‘Bellingshausen’ is the Soviet-Russian Antarctic station on the King George (Waterloo) Island. It is named after Faddey Bellingshausen (1778-1852), a Russian seafarer, admiral and the discoverer of Antarctica. It was founded by the Soviet Antarctic Expedition on February 22, 1968. It is the northernmost, that is, the closest to the equator, Russian Antarctic station. As of 2015, there are eight year-round and five seasonal specialists working at it.
The Chilean Antarctic expedition ‘Frei’ (Presidente Eduardo Frei Montalva) is located in the immediate vicinity of the Bellingshausen Station.
The idea to build a permanent church in Antarctica was put forward in the 1990s by the head of the Russian Antarctic Expedition (RAE), Valery Lukin and the captain of the Metelitsa women’s team, Valentina Kuznetsova. It was supported by His Holiness Patriarch Alexy II. The Church in Antarctica Foundation was established at the same time.
The church was designed by Svetlana Rybak and constructed by Alexander Schmidt. It was built of cedar and larch logs by a team of carpenters from Gorno-Altaysk at the Kyzyl-Ozek village. The building was let ‘settle down’ for a year; then it was disassembled and transported by trucks to Kaliningrad and from it to Antarctica, where it was re-assembled by an 8-member team of within 60 days. The wooden carved iconostasis was made by masters from Dmitrov near Moscow. A small residential house was built close by for the clergy.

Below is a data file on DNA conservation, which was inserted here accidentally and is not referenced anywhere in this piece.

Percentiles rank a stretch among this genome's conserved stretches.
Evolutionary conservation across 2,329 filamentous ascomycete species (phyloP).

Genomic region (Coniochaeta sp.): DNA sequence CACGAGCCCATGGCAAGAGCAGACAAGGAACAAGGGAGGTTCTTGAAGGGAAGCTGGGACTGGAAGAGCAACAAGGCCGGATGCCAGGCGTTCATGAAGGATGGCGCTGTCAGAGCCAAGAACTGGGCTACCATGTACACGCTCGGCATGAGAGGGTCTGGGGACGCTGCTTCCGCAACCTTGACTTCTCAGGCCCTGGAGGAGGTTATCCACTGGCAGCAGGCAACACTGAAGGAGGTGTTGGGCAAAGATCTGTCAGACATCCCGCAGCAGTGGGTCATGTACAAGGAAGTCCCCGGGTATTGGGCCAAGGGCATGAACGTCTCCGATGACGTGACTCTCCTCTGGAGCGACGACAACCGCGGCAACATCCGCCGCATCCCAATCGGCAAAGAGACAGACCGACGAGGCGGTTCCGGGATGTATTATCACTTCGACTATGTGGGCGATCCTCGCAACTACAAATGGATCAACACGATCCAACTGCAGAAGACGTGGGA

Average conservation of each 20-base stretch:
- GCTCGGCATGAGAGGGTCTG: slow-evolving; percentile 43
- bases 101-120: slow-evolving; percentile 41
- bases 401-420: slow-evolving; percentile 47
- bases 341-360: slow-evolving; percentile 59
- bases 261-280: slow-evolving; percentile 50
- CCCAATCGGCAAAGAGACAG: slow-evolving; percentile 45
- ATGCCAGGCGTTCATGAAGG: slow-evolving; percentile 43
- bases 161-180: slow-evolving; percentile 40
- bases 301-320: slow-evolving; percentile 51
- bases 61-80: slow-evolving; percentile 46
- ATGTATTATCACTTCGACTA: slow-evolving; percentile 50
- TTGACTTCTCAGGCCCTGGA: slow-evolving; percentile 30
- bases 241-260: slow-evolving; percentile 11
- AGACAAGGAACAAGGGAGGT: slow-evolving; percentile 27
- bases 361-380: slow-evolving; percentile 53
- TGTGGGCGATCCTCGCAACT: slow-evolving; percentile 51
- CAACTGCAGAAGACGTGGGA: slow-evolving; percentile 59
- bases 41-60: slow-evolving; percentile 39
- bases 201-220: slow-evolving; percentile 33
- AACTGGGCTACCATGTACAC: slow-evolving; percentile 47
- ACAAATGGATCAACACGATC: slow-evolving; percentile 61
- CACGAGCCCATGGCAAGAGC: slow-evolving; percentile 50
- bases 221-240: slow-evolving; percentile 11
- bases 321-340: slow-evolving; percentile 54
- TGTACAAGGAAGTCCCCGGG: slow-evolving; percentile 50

The seat of the future church was blessed in January 2002. The church itself was consecrated and dedicated to the Holy Trinity on February 15, 2004, by the abbot of the St. Sergius Monastery of the Holy Trinity Bishop Feognost of Sergiev Posad together with clergy and in the presence of pilgrims and benefactors. The church of the Holy Trinity is the only church acting on permanent basis in Antarctica.
Hieromonk Kallistrat (Romanenko), now Bishop of Gorno-Altaysk and Chemal, who was at that time a monk of the St. Sergius of the Trinity, was the first rector of the Antarctic church. He spent over a year on the island and left for Russia in March 2005.
Since that time, the Monastery’s monks, just as the researchers, have relieved one another every year. The duties of a priest include the pastoral care of the staff of the Russian and other nearby stations, including the commemoration of the 64 Russian polar explorers who died researching Antarctica.
Patriarchal Press Service
DECR Communication Service